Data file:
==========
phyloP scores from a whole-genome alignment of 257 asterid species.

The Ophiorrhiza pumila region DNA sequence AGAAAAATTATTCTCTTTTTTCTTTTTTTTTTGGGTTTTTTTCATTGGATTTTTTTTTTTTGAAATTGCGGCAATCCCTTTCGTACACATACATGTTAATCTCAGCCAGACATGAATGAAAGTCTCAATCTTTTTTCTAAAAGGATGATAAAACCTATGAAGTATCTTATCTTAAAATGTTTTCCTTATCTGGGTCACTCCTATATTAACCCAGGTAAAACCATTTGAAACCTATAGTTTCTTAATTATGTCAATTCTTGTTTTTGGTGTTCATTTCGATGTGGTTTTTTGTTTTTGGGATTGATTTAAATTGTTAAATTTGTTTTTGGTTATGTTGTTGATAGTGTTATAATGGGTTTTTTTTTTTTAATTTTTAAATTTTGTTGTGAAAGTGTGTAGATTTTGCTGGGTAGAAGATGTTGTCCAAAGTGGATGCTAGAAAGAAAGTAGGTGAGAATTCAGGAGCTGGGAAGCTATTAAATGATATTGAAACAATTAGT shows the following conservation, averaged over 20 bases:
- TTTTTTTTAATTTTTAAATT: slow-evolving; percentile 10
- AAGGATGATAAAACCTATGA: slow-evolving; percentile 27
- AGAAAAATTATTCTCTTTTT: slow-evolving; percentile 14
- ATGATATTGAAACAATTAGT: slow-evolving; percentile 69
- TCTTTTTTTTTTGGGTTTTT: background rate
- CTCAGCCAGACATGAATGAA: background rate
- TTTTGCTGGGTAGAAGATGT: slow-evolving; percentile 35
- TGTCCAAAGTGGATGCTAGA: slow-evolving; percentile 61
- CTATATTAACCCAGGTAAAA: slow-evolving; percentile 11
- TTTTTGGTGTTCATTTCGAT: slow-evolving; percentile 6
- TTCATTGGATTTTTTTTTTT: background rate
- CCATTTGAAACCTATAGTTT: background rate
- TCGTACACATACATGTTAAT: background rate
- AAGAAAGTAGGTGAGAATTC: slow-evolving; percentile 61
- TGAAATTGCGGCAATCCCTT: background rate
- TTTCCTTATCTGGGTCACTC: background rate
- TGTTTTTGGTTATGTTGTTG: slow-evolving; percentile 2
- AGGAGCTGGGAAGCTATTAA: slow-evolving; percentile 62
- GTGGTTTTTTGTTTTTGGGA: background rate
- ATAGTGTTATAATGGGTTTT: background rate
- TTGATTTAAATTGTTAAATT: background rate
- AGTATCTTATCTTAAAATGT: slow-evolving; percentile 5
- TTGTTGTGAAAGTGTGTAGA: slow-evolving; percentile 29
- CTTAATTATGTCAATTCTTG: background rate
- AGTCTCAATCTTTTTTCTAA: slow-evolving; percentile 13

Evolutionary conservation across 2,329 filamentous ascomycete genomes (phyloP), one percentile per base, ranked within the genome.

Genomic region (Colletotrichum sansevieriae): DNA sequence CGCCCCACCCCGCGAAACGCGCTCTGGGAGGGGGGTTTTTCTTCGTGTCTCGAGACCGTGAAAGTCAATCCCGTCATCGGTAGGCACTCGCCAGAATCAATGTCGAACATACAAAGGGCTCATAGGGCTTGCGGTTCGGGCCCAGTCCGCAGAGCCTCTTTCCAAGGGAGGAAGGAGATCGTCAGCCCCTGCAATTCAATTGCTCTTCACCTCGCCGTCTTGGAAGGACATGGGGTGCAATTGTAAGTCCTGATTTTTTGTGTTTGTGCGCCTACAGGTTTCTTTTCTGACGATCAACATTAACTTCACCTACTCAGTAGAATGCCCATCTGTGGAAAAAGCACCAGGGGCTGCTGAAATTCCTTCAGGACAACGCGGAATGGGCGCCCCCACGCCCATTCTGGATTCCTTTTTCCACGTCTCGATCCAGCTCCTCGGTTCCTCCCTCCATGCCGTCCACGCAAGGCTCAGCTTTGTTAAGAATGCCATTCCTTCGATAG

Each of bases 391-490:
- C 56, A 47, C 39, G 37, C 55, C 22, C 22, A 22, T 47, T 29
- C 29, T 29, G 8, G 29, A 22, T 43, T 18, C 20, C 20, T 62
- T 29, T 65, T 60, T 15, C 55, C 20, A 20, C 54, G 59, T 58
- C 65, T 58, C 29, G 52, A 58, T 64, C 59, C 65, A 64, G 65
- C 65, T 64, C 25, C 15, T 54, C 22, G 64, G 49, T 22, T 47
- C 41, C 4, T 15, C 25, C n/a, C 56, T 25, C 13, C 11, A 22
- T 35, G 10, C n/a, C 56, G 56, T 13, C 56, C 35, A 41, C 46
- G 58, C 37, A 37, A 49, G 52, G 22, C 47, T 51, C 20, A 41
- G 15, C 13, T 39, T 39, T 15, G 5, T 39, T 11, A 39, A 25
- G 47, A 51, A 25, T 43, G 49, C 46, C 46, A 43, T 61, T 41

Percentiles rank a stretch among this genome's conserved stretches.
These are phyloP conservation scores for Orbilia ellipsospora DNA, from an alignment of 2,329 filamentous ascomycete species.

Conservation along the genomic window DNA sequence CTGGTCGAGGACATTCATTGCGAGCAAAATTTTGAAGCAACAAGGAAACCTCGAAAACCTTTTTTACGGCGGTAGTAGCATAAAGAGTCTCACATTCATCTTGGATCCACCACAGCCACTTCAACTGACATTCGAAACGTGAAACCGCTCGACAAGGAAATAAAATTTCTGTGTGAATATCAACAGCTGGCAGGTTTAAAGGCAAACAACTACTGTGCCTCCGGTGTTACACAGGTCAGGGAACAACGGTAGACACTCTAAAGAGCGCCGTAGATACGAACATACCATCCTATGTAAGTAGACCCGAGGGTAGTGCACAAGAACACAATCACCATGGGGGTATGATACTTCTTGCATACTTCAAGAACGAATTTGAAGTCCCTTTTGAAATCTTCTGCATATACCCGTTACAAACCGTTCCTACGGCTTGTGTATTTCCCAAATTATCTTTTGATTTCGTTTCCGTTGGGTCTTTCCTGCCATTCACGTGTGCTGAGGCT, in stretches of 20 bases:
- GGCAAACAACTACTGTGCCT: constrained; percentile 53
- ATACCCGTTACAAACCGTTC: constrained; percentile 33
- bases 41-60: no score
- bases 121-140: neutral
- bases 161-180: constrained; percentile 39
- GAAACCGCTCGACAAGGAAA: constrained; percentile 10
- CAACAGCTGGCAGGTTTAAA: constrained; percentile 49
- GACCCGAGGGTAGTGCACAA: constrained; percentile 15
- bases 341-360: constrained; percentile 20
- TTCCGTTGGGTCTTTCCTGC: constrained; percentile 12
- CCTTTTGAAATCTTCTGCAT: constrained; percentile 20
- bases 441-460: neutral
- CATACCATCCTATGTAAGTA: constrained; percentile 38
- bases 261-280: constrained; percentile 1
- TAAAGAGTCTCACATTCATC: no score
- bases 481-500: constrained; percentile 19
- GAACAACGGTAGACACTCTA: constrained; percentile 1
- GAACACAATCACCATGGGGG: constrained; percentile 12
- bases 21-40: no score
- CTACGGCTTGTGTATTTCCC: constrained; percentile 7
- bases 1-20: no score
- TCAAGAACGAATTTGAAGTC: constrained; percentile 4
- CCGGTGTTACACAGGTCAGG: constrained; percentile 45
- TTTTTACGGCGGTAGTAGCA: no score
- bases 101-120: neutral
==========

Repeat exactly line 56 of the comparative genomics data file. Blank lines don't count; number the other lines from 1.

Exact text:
- CATACCATCCTATGTAAGTA: constrained; percentile 38